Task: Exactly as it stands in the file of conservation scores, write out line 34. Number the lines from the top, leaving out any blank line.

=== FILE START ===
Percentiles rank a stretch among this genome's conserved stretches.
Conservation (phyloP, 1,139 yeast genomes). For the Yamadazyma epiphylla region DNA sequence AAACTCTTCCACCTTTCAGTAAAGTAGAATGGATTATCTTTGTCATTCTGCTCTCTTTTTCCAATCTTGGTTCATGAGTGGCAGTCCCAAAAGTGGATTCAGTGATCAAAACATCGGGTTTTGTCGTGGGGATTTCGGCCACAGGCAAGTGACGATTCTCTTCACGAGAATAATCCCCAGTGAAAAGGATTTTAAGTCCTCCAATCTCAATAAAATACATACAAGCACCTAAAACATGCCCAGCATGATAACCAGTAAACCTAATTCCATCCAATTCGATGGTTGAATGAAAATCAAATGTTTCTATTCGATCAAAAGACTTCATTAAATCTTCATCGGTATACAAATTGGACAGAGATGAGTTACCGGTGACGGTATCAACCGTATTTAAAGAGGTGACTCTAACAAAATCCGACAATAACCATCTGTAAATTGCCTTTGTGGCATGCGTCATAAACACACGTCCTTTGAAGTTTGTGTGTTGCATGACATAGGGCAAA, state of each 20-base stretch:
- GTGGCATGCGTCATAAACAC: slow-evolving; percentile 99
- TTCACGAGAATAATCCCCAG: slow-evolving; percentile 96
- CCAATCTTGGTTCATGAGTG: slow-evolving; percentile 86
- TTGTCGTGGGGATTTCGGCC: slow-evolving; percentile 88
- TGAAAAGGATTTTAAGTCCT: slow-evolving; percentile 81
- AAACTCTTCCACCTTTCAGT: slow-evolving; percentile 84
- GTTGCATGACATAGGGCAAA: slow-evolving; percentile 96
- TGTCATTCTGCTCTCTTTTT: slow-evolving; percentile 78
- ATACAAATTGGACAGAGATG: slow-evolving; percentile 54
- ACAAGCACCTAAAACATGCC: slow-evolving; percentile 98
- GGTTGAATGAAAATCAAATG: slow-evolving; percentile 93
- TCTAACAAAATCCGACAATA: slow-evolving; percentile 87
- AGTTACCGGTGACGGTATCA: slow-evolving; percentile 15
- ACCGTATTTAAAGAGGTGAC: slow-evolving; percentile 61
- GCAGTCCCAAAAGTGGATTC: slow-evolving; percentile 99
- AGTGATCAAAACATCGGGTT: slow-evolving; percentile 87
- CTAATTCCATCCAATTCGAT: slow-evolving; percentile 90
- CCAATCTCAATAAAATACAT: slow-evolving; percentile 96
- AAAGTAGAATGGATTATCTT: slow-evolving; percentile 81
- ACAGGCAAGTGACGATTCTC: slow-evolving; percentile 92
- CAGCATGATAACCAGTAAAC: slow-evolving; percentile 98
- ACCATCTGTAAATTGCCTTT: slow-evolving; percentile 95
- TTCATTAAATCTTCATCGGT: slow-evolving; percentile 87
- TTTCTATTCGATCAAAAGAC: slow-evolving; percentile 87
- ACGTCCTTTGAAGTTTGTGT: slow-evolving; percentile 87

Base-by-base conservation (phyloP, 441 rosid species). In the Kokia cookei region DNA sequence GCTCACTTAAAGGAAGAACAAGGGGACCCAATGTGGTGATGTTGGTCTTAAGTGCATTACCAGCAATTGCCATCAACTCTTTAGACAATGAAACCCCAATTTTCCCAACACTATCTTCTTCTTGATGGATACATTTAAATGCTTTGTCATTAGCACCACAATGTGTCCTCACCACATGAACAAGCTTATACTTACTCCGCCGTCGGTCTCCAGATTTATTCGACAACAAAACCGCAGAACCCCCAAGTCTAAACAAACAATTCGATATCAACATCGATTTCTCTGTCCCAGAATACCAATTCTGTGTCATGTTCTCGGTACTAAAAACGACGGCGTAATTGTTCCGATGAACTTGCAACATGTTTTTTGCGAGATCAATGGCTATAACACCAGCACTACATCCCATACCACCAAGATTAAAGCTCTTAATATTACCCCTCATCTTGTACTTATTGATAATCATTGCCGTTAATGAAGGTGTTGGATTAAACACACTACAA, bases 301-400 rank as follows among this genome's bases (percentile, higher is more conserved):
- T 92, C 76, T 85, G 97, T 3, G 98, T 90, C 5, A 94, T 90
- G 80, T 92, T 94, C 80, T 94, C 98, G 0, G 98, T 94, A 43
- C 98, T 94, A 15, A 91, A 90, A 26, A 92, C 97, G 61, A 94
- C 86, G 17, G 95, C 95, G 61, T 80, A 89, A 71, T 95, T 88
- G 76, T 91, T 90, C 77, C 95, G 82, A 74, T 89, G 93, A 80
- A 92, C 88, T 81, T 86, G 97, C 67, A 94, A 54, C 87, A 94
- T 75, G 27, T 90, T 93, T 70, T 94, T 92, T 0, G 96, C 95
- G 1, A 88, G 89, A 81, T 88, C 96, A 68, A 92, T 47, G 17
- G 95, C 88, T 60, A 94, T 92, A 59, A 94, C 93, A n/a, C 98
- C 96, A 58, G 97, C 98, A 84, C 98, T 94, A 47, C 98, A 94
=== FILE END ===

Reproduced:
- A 92, C 88, T 81, T 86, G 97, C 67, A 94, A 54, C 87, A 94